I never got angry, Polly, and I think that’s an easy thing to say, but I profoundly mean it. My family was one of tirelessly fluctuating moods, erratic and violent and then loving and gentle; when they were in the good moods, you felt like they were the most special, extraordinary, private thing in the world, and when they were in the bad moods, you were very convinced that everyone, your mother and your sister and your brother, hated you more than they could say. It was a kind of repulsion. So they hit and they spit and they yelled, until after a while they would calm down, and if you were very, very quiet and very still and very careful, sometimes you could reach out to them at exactly the right moment and squeeze them or joke or reassure them or make fun of yourself and then they would calm down, laugh, shake their heads as though they were waking up out of a trance.

I’ve started believing and trusting people in the last few years, finding friends who I felt really knew things and understood the world and the Real and the Honest Broken Beauty sorts of things. But, Polly, I’m starting to feel like they don’t understand what it’s like to be an abandoned kid in the middle of a packed house, where everyone is yelling at you. I’m starting to feel like they don’t know what it’s like to say, with your legs buckling under you and your face contorted and your body starving, Please help me, I need you, and to get nothing back.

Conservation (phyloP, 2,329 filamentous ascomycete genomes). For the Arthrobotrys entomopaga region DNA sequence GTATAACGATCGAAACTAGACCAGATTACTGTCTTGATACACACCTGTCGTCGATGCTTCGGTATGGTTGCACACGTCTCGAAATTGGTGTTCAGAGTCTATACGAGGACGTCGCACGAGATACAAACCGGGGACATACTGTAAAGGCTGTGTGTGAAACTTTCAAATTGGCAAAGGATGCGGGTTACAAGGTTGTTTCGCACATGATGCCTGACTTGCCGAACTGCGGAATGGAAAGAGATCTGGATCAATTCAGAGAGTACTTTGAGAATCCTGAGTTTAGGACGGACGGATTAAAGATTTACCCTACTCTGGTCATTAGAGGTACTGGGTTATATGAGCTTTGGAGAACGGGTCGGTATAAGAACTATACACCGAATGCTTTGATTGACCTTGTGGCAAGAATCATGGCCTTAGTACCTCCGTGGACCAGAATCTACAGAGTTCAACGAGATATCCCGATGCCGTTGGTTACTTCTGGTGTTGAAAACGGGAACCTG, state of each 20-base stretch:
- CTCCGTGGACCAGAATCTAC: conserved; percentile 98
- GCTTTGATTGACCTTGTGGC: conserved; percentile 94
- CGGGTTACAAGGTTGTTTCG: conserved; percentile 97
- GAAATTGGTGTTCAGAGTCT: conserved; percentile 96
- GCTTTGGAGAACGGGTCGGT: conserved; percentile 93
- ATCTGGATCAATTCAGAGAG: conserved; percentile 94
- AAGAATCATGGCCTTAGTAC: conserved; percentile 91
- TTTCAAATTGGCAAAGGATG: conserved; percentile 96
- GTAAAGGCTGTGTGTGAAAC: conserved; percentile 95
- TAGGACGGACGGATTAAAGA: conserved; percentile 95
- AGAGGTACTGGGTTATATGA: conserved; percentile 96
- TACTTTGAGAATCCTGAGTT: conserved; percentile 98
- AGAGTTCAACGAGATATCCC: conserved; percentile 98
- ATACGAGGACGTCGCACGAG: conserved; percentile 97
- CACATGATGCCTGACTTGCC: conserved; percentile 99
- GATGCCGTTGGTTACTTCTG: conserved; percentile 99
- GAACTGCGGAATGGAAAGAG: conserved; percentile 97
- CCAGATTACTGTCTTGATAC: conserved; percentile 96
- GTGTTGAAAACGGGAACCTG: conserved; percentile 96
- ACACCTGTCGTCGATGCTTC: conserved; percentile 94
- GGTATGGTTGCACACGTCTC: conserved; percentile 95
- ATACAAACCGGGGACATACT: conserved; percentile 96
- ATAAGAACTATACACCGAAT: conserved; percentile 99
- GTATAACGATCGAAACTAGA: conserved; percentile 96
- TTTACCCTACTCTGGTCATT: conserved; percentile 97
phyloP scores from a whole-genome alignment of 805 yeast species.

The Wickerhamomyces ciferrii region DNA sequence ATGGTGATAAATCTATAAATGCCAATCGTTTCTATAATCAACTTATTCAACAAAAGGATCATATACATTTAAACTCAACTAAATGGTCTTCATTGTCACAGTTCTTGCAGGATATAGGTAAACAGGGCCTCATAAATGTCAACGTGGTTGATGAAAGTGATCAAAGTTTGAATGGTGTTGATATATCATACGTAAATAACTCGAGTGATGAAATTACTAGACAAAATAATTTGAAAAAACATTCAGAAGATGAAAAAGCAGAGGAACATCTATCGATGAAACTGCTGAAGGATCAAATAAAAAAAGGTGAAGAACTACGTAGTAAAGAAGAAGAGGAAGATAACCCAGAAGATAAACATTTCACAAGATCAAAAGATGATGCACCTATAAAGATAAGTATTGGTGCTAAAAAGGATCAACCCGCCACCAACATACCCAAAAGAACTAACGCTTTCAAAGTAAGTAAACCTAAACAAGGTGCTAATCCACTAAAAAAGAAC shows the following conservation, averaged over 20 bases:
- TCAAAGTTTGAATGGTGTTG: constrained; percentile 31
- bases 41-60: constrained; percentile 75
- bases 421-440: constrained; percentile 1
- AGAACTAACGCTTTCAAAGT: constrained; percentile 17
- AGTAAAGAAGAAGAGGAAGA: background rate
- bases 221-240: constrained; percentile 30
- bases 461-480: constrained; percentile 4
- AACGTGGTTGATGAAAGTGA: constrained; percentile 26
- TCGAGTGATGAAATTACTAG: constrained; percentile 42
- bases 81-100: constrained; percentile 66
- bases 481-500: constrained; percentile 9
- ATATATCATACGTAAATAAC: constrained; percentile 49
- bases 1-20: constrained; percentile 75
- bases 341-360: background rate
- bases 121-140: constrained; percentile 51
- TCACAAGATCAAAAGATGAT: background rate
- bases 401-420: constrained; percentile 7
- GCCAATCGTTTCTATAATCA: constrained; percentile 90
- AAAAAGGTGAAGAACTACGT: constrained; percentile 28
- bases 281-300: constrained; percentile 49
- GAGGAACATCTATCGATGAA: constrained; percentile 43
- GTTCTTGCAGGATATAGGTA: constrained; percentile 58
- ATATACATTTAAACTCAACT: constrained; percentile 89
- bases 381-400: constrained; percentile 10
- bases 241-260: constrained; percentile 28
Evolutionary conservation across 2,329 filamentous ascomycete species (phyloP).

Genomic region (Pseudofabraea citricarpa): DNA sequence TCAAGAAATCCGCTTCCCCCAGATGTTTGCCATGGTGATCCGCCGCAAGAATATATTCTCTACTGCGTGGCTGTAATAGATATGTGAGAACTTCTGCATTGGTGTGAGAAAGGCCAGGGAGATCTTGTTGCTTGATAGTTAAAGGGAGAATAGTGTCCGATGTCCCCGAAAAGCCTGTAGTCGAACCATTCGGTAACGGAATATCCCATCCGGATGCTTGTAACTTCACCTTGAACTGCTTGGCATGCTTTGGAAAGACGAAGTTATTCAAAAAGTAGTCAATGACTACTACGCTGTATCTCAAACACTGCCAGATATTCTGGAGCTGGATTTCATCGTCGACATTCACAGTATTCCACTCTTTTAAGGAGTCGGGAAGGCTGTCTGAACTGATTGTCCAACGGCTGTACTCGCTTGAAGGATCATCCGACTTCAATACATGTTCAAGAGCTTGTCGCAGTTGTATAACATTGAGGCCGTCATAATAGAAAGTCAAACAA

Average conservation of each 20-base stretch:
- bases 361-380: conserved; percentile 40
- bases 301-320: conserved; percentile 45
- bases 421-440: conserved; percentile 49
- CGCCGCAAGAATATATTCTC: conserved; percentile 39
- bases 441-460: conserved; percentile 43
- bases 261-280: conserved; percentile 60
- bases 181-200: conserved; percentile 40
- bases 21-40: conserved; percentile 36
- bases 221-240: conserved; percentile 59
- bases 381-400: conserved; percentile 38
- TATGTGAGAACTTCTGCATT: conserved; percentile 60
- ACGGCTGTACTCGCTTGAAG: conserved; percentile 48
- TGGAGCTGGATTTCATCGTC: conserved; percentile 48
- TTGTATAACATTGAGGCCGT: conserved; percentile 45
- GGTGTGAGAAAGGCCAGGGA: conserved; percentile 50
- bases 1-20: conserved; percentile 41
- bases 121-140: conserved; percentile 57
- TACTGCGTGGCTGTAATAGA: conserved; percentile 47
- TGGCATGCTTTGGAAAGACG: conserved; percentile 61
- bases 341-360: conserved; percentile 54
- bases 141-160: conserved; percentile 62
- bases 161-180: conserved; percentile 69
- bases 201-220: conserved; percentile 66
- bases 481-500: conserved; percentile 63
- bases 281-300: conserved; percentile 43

Everyone’s advice seems to amount to something like this — that I need to admit my brokenness, that I need to ask people to come with me in the terrible truth of my weakness. But Polly, I swear I have. And nobody showed. I see my friends freaking out — in real ways, important ways, reflecting honest suffering — and I see their family mobilize around them. They do it in shitty, inadequate ways, but they’re trying, and you can see it. They try and they act and they’re there. But, Polly, when I’ve broken down — when I was starving, when I was in danger — and I admitted how broken and hungry I was, how I couldn’t eat, how I couldn’t move — everyone just kind of sat there and blinked and looked uncomfortable. And nobody showed up. So I pulled myself to treatment, and I tried really hard to be honest, and everyone said what an easy patient I was, and my insurance dropped me when I had gained enough weight. Blink, blink. What was the question?